This review was commissioned by DJ Ringis over on my Ko-fi account.

The annual CHIKARA Cibernetico is one of the tentpoles of the defunct company’s calendar year. For the uninitiated, a cibernetico involves two teams of eight, both organized into a “batting order” that determines the sequence wrestlers tag in to join the match. It’s elimination rules, with the little twist being that in the event of multiple survivors on one team, they must keep wrestling until only one winner remains. It’s a stipulation borrowed from lucha libre but which CHIKARA utilized more in the vain of an annual Survivor Series, both in the time of year they would deploy it and in having multiple major rivalries culminate in one big old tag.

In this instance, we also get some interpromotional flavor with it being a team of ROH representatives (sort of) against the home team. There’s been an on-and-off rivalry between ROH and CHIKARA through the year, but certainly nothing to the level of the ROH/CZW rivalry of years past. ROH isn’t committing their best efforts to this feud, so while names like The American Wolves, El Generico, or Roderick Strong might have been more representative of this era of the company, we get a more slapdash group here. It’s Steen with SCUM stablemate Jimmy Jacobs, also early version of Mt. Rushmore with The Young Bucks, The Briscoes, and ROH’s favorite lower card project of the early 2010s The Bravado Brothers.

At least on the CHIKARA end, we do have an all-star line up here featuring all the key players for the upcoming season finale. There’s Grand Champion Eddie Kingston, of course, that year’s King of Trios in The Spectral Envoy, Tim Donst who’s been the year’s top rudo, 3.0 who are sentimental tag favorites, and Akuma for some reason.

The invaders get painted with the heel role, of course, even with all the internal strife on Kingston’s team. The match is at its best when focusing on the heel dynamics and building on extended heat segments that add a lot of shape to such a long bout. At the match’s open, it’s all about the rhythm of it first, those quick tags in and out, establishing key pairings and dynamics, and then swapping out to keep things moving at a brisk pace. It’s not quite a babyface shine, though it does come close to serving that function, but rather a quick primer on all the little interactions that will blossom throughout the coming hour.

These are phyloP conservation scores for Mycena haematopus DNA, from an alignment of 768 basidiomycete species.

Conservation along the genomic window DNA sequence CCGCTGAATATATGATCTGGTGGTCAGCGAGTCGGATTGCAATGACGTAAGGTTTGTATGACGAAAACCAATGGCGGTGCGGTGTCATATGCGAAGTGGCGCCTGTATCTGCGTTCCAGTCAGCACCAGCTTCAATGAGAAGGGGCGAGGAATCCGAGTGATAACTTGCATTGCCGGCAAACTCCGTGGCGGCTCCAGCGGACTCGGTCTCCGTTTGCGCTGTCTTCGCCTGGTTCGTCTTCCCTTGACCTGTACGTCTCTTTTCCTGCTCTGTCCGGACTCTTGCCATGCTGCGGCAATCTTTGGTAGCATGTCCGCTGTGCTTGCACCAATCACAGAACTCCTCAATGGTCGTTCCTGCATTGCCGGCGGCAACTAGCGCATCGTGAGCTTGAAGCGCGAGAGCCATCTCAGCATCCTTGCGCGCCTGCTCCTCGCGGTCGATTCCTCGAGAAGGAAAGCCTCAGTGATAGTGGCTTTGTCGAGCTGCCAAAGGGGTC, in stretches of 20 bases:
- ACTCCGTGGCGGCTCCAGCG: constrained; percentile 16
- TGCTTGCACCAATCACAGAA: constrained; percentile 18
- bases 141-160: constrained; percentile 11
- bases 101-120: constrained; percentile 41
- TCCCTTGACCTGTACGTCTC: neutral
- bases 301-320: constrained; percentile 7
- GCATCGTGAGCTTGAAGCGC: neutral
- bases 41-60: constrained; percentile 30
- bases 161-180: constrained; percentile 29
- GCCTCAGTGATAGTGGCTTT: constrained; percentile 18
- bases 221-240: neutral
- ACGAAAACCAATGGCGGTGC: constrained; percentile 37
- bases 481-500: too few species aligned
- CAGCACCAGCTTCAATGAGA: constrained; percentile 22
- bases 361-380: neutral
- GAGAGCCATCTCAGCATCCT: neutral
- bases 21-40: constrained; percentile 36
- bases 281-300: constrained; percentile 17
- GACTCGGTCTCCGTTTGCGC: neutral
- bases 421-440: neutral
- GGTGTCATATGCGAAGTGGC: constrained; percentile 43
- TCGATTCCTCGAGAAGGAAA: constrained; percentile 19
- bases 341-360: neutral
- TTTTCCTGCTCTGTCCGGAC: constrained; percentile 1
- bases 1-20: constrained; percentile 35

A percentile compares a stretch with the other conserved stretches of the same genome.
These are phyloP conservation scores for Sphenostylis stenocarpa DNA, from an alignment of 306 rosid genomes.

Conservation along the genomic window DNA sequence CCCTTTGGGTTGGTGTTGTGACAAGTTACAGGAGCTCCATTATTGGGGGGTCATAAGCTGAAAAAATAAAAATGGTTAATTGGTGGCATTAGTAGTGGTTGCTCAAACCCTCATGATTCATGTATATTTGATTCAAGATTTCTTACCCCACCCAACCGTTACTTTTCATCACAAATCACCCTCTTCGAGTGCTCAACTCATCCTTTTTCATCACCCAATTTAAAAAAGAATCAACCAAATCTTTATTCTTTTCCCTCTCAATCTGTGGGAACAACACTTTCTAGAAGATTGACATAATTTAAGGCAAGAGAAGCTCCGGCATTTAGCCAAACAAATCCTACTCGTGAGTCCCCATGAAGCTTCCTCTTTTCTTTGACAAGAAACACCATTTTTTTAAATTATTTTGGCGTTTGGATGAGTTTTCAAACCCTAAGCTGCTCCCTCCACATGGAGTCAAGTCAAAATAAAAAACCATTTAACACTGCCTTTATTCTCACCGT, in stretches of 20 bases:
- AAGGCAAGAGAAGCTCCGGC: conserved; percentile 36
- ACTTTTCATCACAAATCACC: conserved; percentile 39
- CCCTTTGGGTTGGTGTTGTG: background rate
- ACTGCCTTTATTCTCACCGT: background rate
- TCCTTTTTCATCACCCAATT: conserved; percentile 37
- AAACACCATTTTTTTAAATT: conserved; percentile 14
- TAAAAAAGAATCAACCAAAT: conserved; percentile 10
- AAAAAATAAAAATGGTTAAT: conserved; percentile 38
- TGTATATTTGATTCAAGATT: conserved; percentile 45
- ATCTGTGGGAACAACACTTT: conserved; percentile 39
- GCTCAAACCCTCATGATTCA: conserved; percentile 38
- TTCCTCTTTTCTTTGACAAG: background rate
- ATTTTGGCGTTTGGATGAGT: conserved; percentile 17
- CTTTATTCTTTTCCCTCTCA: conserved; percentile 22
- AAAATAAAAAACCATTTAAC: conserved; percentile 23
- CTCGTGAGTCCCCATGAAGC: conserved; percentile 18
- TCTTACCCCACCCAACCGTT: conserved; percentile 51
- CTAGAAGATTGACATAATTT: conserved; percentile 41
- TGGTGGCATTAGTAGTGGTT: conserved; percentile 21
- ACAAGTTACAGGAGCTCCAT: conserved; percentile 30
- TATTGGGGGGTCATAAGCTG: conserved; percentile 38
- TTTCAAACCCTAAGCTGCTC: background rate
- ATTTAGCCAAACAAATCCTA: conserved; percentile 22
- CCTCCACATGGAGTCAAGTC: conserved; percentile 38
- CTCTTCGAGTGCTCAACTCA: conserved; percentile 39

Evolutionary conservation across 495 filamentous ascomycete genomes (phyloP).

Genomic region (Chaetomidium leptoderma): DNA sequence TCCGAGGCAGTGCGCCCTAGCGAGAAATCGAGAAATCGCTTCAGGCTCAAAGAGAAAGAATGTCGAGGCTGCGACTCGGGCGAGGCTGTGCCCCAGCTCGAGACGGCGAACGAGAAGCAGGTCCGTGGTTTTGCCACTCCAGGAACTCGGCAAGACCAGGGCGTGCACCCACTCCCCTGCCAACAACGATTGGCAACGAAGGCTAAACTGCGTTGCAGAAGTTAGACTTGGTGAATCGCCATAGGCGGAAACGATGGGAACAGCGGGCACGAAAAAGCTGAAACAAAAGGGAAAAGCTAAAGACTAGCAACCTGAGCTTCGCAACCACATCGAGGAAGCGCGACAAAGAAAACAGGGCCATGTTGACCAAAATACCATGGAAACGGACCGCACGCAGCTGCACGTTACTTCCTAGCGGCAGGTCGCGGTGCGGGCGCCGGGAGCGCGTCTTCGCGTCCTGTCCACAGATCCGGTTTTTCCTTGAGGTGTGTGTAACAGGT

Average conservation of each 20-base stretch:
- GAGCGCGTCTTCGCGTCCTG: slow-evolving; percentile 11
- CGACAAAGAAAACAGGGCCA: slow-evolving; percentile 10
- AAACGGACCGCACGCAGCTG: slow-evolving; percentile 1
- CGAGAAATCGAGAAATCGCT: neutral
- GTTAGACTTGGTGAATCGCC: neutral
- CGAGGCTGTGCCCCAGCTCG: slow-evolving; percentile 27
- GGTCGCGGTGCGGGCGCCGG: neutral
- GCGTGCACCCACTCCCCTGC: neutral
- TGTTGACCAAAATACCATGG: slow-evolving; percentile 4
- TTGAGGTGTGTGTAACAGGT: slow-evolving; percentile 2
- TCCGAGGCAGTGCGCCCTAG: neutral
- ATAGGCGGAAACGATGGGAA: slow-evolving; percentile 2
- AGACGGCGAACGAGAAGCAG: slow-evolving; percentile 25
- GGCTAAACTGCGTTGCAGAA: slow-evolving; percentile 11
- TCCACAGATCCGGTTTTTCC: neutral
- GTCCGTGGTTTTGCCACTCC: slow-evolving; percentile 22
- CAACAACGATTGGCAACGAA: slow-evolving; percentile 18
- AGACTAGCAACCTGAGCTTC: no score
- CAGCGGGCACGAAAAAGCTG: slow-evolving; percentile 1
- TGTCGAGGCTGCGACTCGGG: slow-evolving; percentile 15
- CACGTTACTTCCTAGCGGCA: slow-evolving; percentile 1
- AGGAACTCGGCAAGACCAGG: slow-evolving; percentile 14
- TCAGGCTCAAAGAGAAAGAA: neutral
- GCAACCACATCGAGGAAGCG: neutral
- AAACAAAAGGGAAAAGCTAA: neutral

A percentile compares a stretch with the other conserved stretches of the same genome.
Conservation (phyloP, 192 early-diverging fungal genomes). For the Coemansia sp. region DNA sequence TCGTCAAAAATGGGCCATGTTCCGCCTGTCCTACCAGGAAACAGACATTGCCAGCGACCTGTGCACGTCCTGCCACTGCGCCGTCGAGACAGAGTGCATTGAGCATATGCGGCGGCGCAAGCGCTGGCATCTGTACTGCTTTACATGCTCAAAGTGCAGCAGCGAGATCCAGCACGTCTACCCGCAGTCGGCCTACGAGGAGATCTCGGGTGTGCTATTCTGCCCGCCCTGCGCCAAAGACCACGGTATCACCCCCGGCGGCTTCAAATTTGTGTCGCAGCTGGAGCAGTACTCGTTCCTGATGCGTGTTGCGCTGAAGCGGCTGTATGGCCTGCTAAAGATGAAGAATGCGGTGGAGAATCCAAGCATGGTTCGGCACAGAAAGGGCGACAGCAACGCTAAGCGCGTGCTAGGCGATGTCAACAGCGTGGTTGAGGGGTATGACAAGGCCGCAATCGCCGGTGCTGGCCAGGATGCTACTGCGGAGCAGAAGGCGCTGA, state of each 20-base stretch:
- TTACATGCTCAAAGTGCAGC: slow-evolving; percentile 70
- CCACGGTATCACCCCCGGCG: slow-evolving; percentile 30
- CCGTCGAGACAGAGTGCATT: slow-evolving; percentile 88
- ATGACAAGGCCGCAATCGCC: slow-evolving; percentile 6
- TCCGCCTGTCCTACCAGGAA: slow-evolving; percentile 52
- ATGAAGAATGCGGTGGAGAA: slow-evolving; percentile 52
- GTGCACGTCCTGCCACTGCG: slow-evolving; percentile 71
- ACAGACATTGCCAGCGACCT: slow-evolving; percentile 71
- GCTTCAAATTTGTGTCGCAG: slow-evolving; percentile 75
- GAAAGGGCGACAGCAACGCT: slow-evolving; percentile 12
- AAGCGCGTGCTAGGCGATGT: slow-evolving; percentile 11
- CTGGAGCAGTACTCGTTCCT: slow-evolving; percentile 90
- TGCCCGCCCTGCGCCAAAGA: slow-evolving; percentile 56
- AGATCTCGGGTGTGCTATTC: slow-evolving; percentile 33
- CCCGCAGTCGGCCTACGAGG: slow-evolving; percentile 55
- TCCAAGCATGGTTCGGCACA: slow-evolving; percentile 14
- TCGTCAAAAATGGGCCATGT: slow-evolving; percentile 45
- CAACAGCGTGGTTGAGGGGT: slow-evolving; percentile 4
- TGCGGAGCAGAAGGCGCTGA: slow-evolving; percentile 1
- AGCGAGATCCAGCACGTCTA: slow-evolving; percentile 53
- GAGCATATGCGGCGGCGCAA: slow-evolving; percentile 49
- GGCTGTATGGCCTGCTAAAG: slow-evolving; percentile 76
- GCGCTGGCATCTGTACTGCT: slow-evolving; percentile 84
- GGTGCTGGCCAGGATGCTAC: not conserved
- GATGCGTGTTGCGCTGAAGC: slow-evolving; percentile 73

Then, we get the heat segments. There’s a neat escalation in the kinds of heat segments we get too. The first one sees Steen’s do a full line up rotation to destroy Frightmare’s leg and score the first elimination of the match. It’s a great way to put over the dastardly force of Team Steen, showing the ruthlessness of the limb attack while still giving Frightmare the dignity of having only been eliminated through the combined efforts of eight men.

The second sees Scott Parker have his damaged ribs worked over by Team ROH. It’s in this second segment that we really see some of the finer performances of the match. 3.0 are great sympathetic tag babyfaces, with a lot of fire, and decent selling on their side. But Team ROH’s heel attack is especially strong. On that front, The Young Bucks anchor so much of this runtime with one of their most focused and vicious heel segments of the time. They’re all in on destroying Parker’s midsection and ribs, and it’s jarring returning to this from a 2024 perspective to see just how finetuned an act The Bucks were at their peak. Perfectly balancing the smug character work, with just enough athletic flair to catch the attention of the crowd, all without ever attracting enough admiration to turn away from how shitty they’re treating our heroes.

The Bucks are not alone in this though, and everyone plays their role in a bout like this. Even when the heels are idle on the floor, waiting to get tagged in, there’s a great sense of scrappiness being conveyed by how they swipe at opponent’s feet, grab at babyfaces to choke them against the ropes, small heel touches that add flavor to what could be a slog in lesser hands.

Kingston and Steen, while branded the captains of the bout, have very little on their shoulders as far as the match goes. Their interactions are built on denial—Steen constantly ducks out of the way every time Kingston goes to charge him. Even when they do get to touch, they’re liable to get pulled apart by their teammates or get lost in a big brawl. Even at the end, Kingston’s climactic interactions have more to do with The Bucks continuing their great control work, and Tim Donst turning on Kingston to further their championship feud.

Speaking of Donst, he’s the eventual winner of the Cibernetico, last eliminating Kingston after attacking him earlier on in the bout. It’s a decent choice for what CHIKARA has going at the time. Donst is challenging for Kingston’s belt two weeks later at the season finale, and he’s been terrorizing the roster for three years now as part of the BDK. And his win here is executed just right—it’s cowardly and unadmirable. He does not survive anything, only steals his way to a grand victory after everyone else did the lion’s share of the work.

On the whole, far from a perfect thing. It’s certainly not the best we could have ever gotten out of ROH vs. CHIKARA, and it does occasionally have the mechanical weaknesses of some of the lesser CHIKARA work, but it’s also brimming with what made so much of that promotion good. There’s a lot of heart, well thought out narratives, and an earnest approach to character and pro wrestling that feels timeless.

Rating: ****

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